• Do activities that raise your heart rate. Get at least 30 minutes of exercise on most days of the week. Walking is a good choice. You also may want to do other activities, such as running, swimming, cycling, or playing tennis or team sports.
  • Eat a balanced diet that is low in cholesterol, saturated fats, and salt. These foods can make hardening of the arteries worse. Eat more fruits and vegetables. Eat fish at least once a month.

Frequently Asked Questions

Learning about stroke:

Being diagnosed:

Getting treatment:

Ongoing concerns:

Living with stroke:

End-of-life issues:

Health Tools Health Tools help you make wise health decisions or take action to improve your health.

Health Tools help you make wise health decisions or take action to improve your health.


Decision Points focus on key medical care decisions that are important to many health problems. Decision Points focus on key medical care decisions that are important to many health problems.
  Stroke: Should I Have Carotid Endarterectomy?
  Stroke: Should I move my loved one into long-term care?

Actionsets help people take an active role in managing a health condition. Actionsets are designed to help people take an active role in managing a health condition.
  Heart Disease: Eating a Heart-Healthy Diet
  Stroke recovery: Coping with eating problems
  Warfarin: Taking your medicine safely

Cause

Causes of ischemic stroke

An ischemic stroke is caused by a blood clot that blocks blood flow to the brain. A blood clot can develop in a narrowed artery that supplies the brain or can travel from the heart (or elsewhere in the body) to an artery that supplies the brain.

Blood clots are usually the result of other problems in the body that affect the normal flow of blood, such as:

Low blood pressure (hypotension) may also cause an ischemic stroke, although less commonly. Low blood pressure results in reduced blood flow to the brain and may develop as a result of narrowed or diseased arteries, a heart attack, a large loss of blood, or a severe infection.

Some surgeries (such as endarterectomy) or other procedures (such as carotid artery stenting) that are used to treat narrowed carotid arteries may cause a blood clot to break loose, resulting in a stroke.

Causes of hemorrhagic stroke

A hemorrhagic stroke is caused by bleeding inside the brain (called intracerebral hemorrhage) or bleeding in the space around the brain (called subarachnoid hemorrhage). Bleeding inside the brain may be a result of long-standing high blood pressure. Bleeding in the space around the brain may be caused by a ruptured aneurysm or uncontrolled high blood pressure.

Other causes of hemorrhagic stroke are less common but include:

  • Inflammation in the blood vessels, which may develop from conditions such as syphilis, Lyme disease, vasculitis, or tuberculosis.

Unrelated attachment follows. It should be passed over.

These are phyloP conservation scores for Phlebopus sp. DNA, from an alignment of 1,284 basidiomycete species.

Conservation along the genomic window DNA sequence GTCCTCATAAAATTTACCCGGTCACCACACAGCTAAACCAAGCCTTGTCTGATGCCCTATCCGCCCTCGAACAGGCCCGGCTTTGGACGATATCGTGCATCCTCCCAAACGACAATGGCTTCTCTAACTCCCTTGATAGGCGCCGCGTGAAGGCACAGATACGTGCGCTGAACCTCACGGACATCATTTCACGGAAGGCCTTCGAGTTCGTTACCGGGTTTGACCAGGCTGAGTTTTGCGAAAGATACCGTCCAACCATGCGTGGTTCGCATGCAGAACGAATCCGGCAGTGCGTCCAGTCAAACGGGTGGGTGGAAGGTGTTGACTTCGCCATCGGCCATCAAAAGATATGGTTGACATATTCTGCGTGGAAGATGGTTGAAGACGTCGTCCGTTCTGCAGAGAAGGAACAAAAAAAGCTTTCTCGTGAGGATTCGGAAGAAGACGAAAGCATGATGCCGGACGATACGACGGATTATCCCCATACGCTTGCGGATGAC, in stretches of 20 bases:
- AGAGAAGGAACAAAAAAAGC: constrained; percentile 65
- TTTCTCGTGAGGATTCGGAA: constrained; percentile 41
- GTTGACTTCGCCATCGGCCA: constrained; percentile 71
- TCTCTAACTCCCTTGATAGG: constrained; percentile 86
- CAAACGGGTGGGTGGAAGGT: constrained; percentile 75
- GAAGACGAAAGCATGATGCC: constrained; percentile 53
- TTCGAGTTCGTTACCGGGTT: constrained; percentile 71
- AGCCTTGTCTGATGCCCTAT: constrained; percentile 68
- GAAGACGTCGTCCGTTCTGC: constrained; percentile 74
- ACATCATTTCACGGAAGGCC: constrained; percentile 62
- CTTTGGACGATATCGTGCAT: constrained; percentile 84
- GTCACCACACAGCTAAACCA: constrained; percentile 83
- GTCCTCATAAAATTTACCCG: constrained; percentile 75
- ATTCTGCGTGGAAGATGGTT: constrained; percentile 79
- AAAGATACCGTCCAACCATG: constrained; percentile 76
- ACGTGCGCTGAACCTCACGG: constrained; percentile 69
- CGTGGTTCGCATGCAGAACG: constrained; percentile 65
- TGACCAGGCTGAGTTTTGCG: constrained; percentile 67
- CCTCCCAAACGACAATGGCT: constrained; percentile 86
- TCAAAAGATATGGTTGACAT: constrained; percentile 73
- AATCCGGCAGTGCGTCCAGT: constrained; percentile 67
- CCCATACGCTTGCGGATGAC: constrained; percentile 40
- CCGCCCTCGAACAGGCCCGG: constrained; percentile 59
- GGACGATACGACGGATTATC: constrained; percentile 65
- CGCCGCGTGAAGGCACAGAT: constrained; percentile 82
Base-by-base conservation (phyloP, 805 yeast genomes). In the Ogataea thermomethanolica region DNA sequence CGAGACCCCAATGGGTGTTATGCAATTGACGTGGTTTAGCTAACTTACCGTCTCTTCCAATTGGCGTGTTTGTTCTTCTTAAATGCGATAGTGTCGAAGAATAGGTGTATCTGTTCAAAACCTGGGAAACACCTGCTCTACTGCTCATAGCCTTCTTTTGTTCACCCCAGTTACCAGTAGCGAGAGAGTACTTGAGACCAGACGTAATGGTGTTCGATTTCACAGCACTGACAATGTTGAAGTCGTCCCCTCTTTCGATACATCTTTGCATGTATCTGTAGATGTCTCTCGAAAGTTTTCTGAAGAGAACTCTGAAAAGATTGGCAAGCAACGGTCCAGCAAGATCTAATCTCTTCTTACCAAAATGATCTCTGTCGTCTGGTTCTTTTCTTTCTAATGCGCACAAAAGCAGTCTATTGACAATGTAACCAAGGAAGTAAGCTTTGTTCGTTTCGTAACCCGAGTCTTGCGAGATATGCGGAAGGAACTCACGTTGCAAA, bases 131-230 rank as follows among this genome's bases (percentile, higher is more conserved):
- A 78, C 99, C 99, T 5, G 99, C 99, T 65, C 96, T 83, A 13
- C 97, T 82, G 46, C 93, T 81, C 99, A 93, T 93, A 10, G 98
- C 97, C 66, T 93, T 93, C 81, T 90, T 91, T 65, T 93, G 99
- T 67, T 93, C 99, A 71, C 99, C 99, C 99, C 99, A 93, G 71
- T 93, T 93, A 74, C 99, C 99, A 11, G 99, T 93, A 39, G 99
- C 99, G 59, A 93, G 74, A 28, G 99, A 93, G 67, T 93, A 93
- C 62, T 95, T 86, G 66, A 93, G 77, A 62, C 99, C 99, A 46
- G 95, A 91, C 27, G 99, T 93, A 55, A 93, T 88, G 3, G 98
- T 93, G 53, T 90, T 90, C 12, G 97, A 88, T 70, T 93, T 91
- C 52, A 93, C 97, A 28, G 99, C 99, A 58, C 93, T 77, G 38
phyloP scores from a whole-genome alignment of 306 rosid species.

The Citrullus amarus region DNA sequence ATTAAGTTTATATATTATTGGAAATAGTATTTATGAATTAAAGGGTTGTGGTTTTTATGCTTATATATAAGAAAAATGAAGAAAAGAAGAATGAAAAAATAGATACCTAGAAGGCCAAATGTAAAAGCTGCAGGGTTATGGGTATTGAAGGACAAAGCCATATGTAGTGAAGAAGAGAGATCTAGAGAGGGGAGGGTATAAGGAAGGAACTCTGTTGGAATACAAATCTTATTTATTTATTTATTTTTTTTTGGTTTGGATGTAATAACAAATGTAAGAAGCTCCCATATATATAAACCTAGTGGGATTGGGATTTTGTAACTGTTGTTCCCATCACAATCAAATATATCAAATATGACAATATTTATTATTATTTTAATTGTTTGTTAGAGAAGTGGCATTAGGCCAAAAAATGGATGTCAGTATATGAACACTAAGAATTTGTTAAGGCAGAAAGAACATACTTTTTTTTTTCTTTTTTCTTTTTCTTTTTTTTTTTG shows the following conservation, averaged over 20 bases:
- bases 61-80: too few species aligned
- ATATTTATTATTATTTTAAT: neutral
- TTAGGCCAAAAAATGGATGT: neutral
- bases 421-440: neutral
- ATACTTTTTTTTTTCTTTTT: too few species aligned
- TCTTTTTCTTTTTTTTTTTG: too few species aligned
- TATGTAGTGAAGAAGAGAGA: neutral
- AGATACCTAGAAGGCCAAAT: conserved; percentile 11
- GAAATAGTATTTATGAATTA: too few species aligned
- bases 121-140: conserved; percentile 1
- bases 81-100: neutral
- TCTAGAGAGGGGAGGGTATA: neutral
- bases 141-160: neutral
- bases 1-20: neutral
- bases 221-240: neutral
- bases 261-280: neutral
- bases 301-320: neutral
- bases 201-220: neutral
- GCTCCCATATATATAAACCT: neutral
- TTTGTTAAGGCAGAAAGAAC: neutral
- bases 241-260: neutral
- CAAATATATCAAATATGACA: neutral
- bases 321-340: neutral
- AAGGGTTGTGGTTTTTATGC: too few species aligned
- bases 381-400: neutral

• Blood-clotting disorders, such as hemophilia.
  • Head or neck injuries that result in damage to blood vessels in the head or neck.
  • Radiation treatment for cancer in the neck or brain.
  • Cerebral amyloid angiopathy (a degenerative blood vessel disorder).

Symptoms

If you have symptoms of a stroke, call 911 or other emergency services right away. General symptoms of a stroke include:

  • Sudden numbness, tingling, weakness, or loss of movement in your face, arm, or leg, especially on only one side of your body.
  • Sudden vision changes.
  • Sudden trouble speaking.
  • Sudden confusion or trouble understanding simple statements.
  • Sudden problems with walking or balance.
  • A sudden, severe headache that is different from past headaches.

Symptoms can vary depending on whether the stroke is caused by a blood clot (ischemic stroke) or bleeding (hemorrhagic stroke), where the stroke occurs in the brain, and how bad it is.

A stroke usually happens suddenly but may occur over hours. For example, you may have mild weakness at first. Over time, you may not be able to move the arm and leg on one side of your body.

If several smaller strokes occur over time, you may have a more gradual change in walking, balance, thinking, or behaviour (multi-infarct dementia).

It is not always easy for people to recognize symptoms of a small stroke. They may mistakenly think the symptoms can be attributed to aging, or the symptoms may be confused with those of other conditions that cause similar symptoms.

What Happens

When you have an ischemic stroke, the oxygen-rich blood supply to part of your brain is reduced. With a hemorrhagic stroke, there is bleeding in the brain.

  • After about 4 minutes without blood and oxygen, brain cells become damaged and may die.
  • The body tries to restore blood and oxygen to the cells by enlarging other blood vessels (arteries) near the area.
  • If blood supply is not restored, permanent brain damage usually occurs.

When brain cells are damaged or die, the body parts controlled by those cells cannot function. The loss of function may be mild or severe and temporary or permanent. This depends on where and how much of the brain is damaged and how fast the blood supply can be returned to the affected cells.